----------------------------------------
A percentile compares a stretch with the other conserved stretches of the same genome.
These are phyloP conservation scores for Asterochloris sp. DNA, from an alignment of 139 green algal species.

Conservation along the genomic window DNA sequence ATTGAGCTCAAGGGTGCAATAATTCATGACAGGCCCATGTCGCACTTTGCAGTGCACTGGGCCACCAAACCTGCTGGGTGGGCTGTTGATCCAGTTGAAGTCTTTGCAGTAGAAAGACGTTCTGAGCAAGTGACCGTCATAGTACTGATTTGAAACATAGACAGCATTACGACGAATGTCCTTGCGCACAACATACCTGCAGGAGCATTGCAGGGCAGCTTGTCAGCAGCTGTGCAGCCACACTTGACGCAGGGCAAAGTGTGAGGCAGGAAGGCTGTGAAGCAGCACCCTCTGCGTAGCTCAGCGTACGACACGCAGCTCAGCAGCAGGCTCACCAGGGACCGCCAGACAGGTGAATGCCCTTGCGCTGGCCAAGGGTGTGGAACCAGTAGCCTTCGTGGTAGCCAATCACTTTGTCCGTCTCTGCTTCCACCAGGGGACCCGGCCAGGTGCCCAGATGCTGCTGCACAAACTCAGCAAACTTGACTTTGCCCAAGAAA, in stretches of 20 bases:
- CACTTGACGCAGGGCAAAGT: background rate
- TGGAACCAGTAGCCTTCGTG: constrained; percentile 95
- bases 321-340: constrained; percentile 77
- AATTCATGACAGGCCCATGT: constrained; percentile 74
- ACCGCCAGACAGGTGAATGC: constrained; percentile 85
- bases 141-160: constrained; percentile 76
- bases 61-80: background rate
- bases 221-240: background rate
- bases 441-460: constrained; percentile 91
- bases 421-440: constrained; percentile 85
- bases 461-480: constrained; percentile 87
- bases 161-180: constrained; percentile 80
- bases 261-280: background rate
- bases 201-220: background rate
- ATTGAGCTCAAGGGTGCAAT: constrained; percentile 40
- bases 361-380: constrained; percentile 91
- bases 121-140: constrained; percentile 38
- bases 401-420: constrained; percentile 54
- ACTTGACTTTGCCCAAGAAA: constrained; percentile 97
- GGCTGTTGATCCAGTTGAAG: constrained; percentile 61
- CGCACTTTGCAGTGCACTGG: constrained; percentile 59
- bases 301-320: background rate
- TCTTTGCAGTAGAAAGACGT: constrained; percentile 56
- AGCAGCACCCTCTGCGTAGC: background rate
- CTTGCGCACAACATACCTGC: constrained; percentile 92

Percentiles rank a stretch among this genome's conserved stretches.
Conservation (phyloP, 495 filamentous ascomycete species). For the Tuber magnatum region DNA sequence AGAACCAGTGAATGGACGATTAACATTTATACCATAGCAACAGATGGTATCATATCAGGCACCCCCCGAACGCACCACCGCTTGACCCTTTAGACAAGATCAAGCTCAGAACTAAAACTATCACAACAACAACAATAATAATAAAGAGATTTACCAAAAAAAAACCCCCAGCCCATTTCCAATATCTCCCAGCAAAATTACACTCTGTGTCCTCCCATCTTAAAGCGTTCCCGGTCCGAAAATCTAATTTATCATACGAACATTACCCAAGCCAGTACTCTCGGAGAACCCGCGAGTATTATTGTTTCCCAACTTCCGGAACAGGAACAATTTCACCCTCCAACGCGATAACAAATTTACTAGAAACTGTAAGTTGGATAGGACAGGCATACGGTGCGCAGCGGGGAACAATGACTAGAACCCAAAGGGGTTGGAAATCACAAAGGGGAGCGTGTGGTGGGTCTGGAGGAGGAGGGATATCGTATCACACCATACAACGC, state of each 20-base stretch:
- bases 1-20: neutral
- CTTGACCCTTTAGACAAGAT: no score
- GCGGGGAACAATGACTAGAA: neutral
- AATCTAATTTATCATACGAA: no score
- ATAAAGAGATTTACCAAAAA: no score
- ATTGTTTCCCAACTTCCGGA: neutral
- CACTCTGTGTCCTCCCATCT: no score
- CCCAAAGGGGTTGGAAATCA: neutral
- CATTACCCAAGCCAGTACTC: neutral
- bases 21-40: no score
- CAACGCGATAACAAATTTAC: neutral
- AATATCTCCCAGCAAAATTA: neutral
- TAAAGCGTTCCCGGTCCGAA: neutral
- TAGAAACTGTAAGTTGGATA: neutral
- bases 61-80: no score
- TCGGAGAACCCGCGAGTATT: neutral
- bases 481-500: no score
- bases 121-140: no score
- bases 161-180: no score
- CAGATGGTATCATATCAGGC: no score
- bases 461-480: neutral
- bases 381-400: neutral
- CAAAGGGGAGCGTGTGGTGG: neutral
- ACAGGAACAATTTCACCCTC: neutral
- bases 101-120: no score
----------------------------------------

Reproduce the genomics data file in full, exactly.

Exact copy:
A percentile compares a stretch with the other conserved stretches of the same genome.
These are phyloP conservation scores for Asterochloris sp. DNA, from an alignment of 139 green algal species.

Conservation along the genomic window DNA sequence ATTGAGCTCAAGGGTGCAATAATTCATGACAGGCCCATGTCGCACTTTGCAGTGCACTGGGCCACCAAACCTGCTGGGTGGGCTGTTGATCCAGTTGAAGTCTTTGCAGTAGAAAGACGTTCTGAGCAAGTGACCGTCATAGTACTGATTTGAAACATAGACAGCATTACGACGAATGTCCTTGCGCACAACATACCTGCAGGAGCATTGCAGGGCAGCTTGTCAGCAGCTGTGCAGCCACACTTGACGCAGGGCAAAGTGTGAGGCAGGAAGGCTGTGAAGCAGCACCCTCTGCGTAGCTCAGCGTACGACACGCAGCTCAGCAGCAGGCTCACCAGGGACCGCCAGACAGGTGAATGCCCTTGCGCTGGCCAAGGGTGTGGAACCAGTAGCCTTCGTGGTAGCCAATCACTTTGTCCGTCTCTGCTTCCACCAGGGGACCCGGCCAGGTGCCCAGATGCTGCTGCACAAACTCAGCAAACTTGACTTTGCCCAAGAAA, in stretches of 20 bases:
- CACTTGACGCAGGGCAAAGT: background rate
- TGGAACCAGTAGCCTTCGTG: constrained; percentile 95
- bases 321-340: constrained; percentile 77
- AATTCATGACAGGCCCATGT: constrained; percentile 74
- ACCGCCAGACAGGTGAATGC: constrained; percentile 85
- bases 141-160: constrained; percentile 76
- bases 61-80: background rate
- bases 221-240: background rate
- bases 441-460: constrained; percentile 91
- bases 421-440: constrained; percentile 85
- bases 461-480: constrained; percentile 87
- bases 161-180: constrained; percentile 80
- bases 261-280: background rate
- bases 201-220: background rate
- ATTGAGCTCAAGGGTGCAAT: constrained; percentile 40
- bases 361-380: constrained; percentile 91
- bases 121-140: constrained; percentile 38
- bases 401-420: constrained; percentile 54
- ACTTGACTTTGCCCAAGAAA: constrained; percentile 97
- GGCTGTTGATCCAGTTGAAG: constrained; percentile 61
- CGCACTTTGCAGTGCACTGG: constrained; percentile 59
- bases 301-320: background rate
- TCTTTGCAGTAGAAAGACGT: constrained; percentile 56
- AGCAGCACCCTCTGCGTAGC: background rate
- CTTGCGCACAACATACCTGC: constrained; percentile 92

Percentiles rank a stretch among this genome's conserved stretches.
Conservation (phyloP, 495 filamentous ascomycete species). For the Tuber magnatum region DNA sequence AGAACCAGTGAATGGACGATTAACATTTATACCATAGCAACAGATGGTATCATATCAGGCACCCCCCGAACGCACCACCGCTTGACCCTTTAGACAAGATCAAGCTCAGAACTAAAACTATCACAACAACAACAATAATAATAAAGAGATTTACCAAAAAAAAACCCCCAGCCCATTTCCAATATCTCCCAGCAAAATTACACTCTGTGTCCTCCCATCTTAAAGCGTTCCCGGTCCGAAAATCTAATTTATCATACGAACATTACCCAAGCCAGTACTCTCGGAGAACCCGCGAGTATTATTGTTTCCCAACTTCCGGAACAGGAACAATTTCACCCTCCAACGCGATAACAAATTTACTAGAAACTGTAAGTTGGATAGGACAGGCATACGGTGCGCAGCGGGGAACAATGACTAGAACCCAAAGGGGTTGGAAATCACAAAGGGGAGCGTGTGGTGGGTCTGGAGGAGGAGGGATATCGTATCACACCATACAACGC, state of each 20-base stretch:
- bases 1-20: neutral
- CTTGACCCTTTAGACAAGAT: no score
- GCGGGGAACAATGACTAGAA: neutral
- AATCTAATTTATCATACGAA: no score
- ATAAAGAGATTTACCAAAAA: no score
- ATTGTTTCCCAACTTCCGGA: neutral
- CACTCTGTGTCCTCCCATCT: no score
- CCCAAAGGGGTTGGAAATCA: neutral
- CATTACCCAAGCCAGTACTC: neutral
- bases 21-40: no score
- CAACGCGATAACAAATTTAC: neutral
- AATATCTCCCAGCAAAATTA: neutral
- TAAAGCGTTCCCGGTCCGAA: neutral
- TAGAAACTGTAAGTTGGATA: neutral
- bases 61-80: no score
- TCGGAGAACCCGCGAGTATT: neutral
- bases 481-500: no score
- bases 121-140: no score
- bases 161-180: no score
- CAGATGGTATCATATCAGGC: no score
- bases 461-480: neutral
- bases 381-400: neutral
- CAAAGGGGAGCGTGTGGTGG: neutral
- ACAGGAACAATTTCACCCTC: neutral
- bases 101-120: no score